Wednesday, December 2, 2009

Ben Owens and the W&M Landscape Team

Just before Thanksgiving, I had a tour of William and Mary's Anne Klare Sullivan Greenhouse with Ben Owens, the nursery supervisor. The William & Mary greenhouse is sort of like a secret gardening lair tucked away behind the McCormack Nagelsen Tennis Center. Roy Williams started the green house program back in the early 90's, and current Associate Director of Gardens and Grounds, John McFarlane built the greenhouses from a kit. The greenhouse complex is named for Anne Sullivan, wife of former W&M President Timothy J. Sullivan. Both the Sullivans were very supportive of the nursery operation.
Ben Owens started with the college in 1996, working his way up to supervisor two years ago. Originally from North Carolina, he graduated in 1979 with a degree in Landscape Gardening from Sand Hills Community College. The program has produced many successful graduates, including Peter Hatch, Director of Garden and Grounds for Monticello, and Dale Haney, the grounds superintendent for the White House. At the William & Mary nursery, Ben oversees a crew of four full-time employees.
There are three greenhouses at the site, though the plants are condensed down to two buildings in the winter, to save on heating costs. When I visited, two of the buildings were packed with poinsettias ready to be shipped out to buildings around campus. Ben grew a couple varieties this year including Ice Punch (below), Winter Rose, Eckespoint Snowcap and Prestige Red. The poinsettias are purchased with donated funds. Outside the greenhouse were the pansies that would soon be planted around campus, as well as dozens of boxwoods that Ben started from cuttings years ago. The cuttings were taken from specimens around the President's House, will provide a steady source of replacement plants in the coming years. All the plants at the nursery are watered with drip irrigation.
Wandering around the greenhouse, I came across two of the three cats that call the greenhouse home. Below are Bo (in black) and Spice. I didn't see, however, the wild turkeys that hang out outside the fence, or the hungry groundhogs that have been such a nuisance.
The greenhouse in back contains the tropical plants the crew places around campus. Stepping into the greenhouse was like walking into a miniature version of Jurassic Park (without the velociraptors).
The house is filled with things like orchids (for the President's House), fishtail ferns (below),
dracena,

schefflera, bananas, ficus, and palms. Many of the plants are used for graduation setups and other special events. The majesty palms (Ravenea sp.) below, are about 10 years old and won't fit in the greenhouse much longer. Ben is hoping to give them away, but if he can't find a home, they're going to be trashed! If you know anyone who would want them, send him an email. You'll have to find a way to get them out the pots though (the state owns those).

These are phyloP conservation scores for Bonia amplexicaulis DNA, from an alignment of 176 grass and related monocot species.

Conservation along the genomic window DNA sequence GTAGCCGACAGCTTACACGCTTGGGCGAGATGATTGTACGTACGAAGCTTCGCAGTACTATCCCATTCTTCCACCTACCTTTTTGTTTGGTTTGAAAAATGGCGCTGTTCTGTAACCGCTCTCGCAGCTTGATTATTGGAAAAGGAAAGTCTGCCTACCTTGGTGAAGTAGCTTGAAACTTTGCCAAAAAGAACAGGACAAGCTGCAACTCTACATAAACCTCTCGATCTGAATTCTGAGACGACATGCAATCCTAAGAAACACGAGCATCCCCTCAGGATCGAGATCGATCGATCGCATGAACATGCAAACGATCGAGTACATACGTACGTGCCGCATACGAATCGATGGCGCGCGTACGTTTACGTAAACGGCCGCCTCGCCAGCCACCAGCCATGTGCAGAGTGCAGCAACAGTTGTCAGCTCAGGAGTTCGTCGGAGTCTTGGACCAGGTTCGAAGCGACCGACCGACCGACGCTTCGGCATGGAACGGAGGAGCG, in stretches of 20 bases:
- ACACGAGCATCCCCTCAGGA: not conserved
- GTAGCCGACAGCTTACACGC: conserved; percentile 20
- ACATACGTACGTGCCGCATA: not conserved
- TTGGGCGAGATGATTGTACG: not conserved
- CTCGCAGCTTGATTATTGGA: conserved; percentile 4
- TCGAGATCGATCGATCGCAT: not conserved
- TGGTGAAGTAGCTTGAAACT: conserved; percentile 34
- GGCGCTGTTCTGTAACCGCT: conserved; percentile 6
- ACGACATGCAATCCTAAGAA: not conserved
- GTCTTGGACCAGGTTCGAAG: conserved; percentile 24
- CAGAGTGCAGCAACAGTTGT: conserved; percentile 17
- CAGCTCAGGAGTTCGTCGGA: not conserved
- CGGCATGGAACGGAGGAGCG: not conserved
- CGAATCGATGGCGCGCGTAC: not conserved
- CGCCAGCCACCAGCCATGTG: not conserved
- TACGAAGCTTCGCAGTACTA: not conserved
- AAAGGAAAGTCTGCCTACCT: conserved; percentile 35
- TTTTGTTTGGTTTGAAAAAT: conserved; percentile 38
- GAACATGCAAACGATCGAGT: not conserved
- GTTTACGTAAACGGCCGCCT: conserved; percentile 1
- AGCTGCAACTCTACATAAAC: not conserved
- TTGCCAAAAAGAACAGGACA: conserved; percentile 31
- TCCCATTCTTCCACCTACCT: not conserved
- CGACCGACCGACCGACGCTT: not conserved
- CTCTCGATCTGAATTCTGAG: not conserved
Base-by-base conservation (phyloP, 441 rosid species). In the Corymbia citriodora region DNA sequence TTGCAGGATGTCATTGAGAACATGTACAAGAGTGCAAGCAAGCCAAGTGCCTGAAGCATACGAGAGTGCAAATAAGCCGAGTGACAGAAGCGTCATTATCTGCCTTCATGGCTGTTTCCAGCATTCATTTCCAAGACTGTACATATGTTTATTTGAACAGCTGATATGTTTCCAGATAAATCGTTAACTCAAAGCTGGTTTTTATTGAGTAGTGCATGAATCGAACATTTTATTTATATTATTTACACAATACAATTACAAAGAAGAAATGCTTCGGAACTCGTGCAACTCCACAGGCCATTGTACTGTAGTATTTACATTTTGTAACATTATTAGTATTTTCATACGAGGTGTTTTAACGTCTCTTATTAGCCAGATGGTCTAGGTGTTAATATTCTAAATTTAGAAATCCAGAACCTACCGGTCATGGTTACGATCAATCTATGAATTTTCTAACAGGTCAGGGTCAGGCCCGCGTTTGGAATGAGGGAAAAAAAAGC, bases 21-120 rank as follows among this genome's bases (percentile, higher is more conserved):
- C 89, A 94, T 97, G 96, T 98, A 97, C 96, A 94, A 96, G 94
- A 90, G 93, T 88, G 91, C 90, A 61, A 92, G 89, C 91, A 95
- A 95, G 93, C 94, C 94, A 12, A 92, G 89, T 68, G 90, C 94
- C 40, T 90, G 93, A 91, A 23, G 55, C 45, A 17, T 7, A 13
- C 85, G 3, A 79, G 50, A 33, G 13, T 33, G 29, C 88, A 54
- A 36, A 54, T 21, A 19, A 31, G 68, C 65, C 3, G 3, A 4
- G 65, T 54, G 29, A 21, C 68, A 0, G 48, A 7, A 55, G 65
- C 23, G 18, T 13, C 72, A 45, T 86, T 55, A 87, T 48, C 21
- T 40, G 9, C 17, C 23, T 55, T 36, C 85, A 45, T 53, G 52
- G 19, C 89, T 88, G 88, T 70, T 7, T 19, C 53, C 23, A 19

Outside the greenhouse are some empty pots, a stark reminder of funding cutbacks. The crew used to plant around 10,000 plants every year. Now they're down to 8,000.
Over the course of several days I followed Ben and his co-workers as they installed new plantings at College Corner, one of the more prominent gardens on campus. During the warm months, College Corner is planted in annuals and tropicals.
This year the bed featured a nice specimen of cycad complemented by ponytail ferns and colorful annuals.
But with winter approaching, the annuals and tropicals had to come out. Here, Chester Edmondson is hauling away fatsia clippings. Though fatsia is marginally hardy here, it's tropical looking foliage won't work with the new scheme. The rootball will go back to the greenhouse for repotting,
and the cycad (back at the nursery) will go into a pot as well.
For the new display, Ben is planting 1,800 tulips. Every year, Ben and the landscape staff decide what the plants and colors will be. Next spring the bed will be a mix of tulips and pansies. The tulips they've selected are Banja Luka, Dordogne, and Big Smile. Ben described the planting as similar to Virginia Tech colors, with a bit of yellow thrown in. Ben and co-worker Carol Smith Chewning casually tossed out the bulbs for a informal mix of colors.
After the tulips were put in, the crew overplanted them with with three colors of pansies that will match next spring's tulips. I can't wait to see it!
Update - After many weeks of waiting, here's some shots of the tulip display just slightly past it's prime:
You can see more photos of the greenhouse and College Corner here.

6 comments:

Janet said...

I love the plantings at W & M -- hard to believe there are wild turkeys there. Groundhogs, yes, see them everywhere on the battlefield.

compost in my shoe said...

A greenhouse full of red and white cheer is a thing of beauty this time of year. It looks like he knows what he is doing!

gcvhorticulture said...

Another informative post on an interesting topic! I really learn from your blogs. Thanks for sharing.

Phillip said...

Fascinating post! We have a beautiful campus here where I work but no greenhouses and the plantings are nowhere near as creative. I'd love to see that campus.

Jennifer G. Horn said...

I love that W&M doesn't stick with school colors. Up here at Columbia everything is blue and white. It can get a bit monotonous.

How It Grows said...

Thanks for all the comments! I hope to do some follow-up stories on the campus next spring.